Throughout my life I have memorized a whole litany of prayers, but very few have reached the depths of my heart. Many prayers stay at the surface and sometimes it seems like I am babbling on instead of entering into an authentic state of prayer.
There is one prayer, however, that I discovered and which I believe can help a person transform their life and root out sinful habits.
What is the prayer? It can be found in the book The Way of a Pilgrim.
Not being satisfied with the preaching of numerous priests on the topic of prayer, the Pilgrim wandered about from village-to-village until he ran into an old hermit. After the Pilgrim explained his struggles with “ceaseless prayer,” the elder (staret) gave this advice:
“The ceaseless Jesus Prayer is a continuous, uninterrupted call on the holy name of Jesus Christ with the lips, mind, and heart; and in the awareness of His abiding presence it is a plea for His blessing in all undertakings, in all places, at all times, even in sleep. The words of the Prayer are: ‘Lord Jesus Christ, have mercy on me!‘ Anyone who becomes accustomed to this Prayer will experience great comfort as well as the need to say it continuously” (18, emphasis added).
The elder goes on to advise the Pilgrim to recite it six thousand times a day, using a chotki to count them. The number may seem impossible to accomplish, but because of the brevity of the prayer, it is meant to become a habit that you recite with each breath.
But why this prayer? Where does it come from?
It is an ancient prayer that was popular among the Desert Fathers and is found in a collection of spiritual writings called the The Philokalia. This collection of writings dates back to the 4th century and has authors such as St. Anthony the Great, St. John Damascus, and St. Mark the Ascetic.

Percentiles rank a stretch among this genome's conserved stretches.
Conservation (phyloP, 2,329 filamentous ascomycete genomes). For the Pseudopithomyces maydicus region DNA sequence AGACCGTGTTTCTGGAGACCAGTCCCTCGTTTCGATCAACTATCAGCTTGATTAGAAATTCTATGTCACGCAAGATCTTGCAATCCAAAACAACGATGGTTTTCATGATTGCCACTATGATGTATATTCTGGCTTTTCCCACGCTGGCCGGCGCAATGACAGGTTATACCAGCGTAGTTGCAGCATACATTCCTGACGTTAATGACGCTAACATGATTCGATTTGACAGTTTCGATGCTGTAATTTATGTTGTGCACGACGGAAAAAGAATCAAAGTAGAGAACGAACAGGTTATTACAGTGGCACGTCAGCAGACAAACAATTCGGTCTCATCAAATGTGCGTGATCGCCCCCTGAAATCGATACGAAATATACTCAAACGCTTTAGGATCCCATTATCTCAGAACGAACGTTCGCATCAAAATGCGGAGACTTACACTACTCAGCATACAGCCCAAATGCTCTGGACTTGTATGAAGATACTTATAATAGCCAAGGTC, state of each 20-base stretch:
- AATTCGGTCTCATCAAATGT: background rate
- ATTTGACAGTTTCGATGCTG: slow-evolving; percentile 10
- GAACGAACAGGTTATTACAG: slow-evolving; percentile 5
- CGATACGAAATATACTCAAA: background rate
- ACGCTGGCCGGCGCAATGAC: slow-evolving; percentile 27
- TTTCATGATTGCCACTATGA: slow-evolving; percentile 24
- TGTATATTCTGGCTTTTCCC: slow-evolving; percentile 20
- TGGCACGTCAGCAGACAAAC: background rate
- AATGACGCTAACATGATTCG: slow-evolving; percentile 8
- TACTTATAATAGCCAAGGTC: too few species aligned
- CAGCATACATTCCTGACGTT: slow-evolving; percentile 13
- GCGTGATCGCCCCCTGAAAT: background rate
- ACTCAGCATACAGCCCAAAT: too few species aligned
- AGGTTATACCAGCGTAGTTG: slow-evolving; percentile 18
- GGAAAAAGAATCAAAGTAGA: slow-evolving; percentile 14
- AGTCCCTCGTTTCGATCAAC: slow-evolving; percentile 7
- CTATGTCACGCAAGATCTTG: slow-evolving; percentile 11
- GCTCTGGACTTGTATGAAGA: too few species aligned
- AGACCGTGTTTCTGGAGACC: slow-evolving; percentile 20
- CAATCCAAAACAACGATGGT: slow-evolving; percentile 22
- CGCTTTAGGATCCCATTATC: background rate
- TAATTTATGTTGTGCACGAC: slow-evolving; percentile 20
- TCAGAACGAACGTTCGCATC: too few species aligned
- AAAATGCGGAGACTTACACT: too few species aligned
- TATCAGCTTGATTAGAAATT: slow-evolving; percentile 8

The Catechism of the Catholic Church devotes a few paragraphs explaining this prayer:
2667 “This simple invocation of faith developed in the tradition of prayer under many forms in East and West. The most usual formulation, transmitted by the spiritual writers of the Sinai, Syria, and Mt. Athos, is the invocation, ‘Lord Jesus Christ, Son of God, have mercy on us sinners.’ It combines the Christological hymn of Philippians 2:6-11 with the cry of the publican and the blind men begging for light. By it the heart is opened to human wretchedness and the Savior’s mercy.”
2668 “The invocation of the holy name of Jesus is the simplest way of praying always. When the holy name is repeated often by a humbly attentive heart, the prayer is not lost by heaping up empty phrases, but holds fast to the word and ‘brings forth fruit with patience.’ This prayer is possible ‘at all times’ because it is not one occupation among others but the only occupation: that of loving God, which animates and transfigures every action in Christ Jesus.”
As you can see, it is an ancient prayer that has its roots in Sacred Scripture. It focuses on the name of Jesus, which has great power, and His Divine Mercy. It is a perfect prayer for Lent.
The beauty in the prayer lies in its ability to open our hearts to recognize our sinfulness and reliance on God’s bountiful Mercy. When prayed throughout the day it brings our attention back to God.
That is why it is a powerful prayer for anyone struggling with specific sins. A great suggestion is to pray this prayer every time you are tempted and to keep praying it until the temptation dies down.
It is also a great prayer because it fosters humility; it reminds us that we are sinners and rely upon God for everything.
Practically speaking, the prayer has many forms (all of which are acceptable):
- Lord Jesus Christ, have mercy on me!
- Lord Jesus Christ, Son of God, have mercy on me, a sinner.
- Lord Jesus Christ, Son of God, have mercy on us sinners.
- Lord Jesus, have mercy!
So consider praying this prayer during this Lenten season and allow it to penetrate the depths of your heart.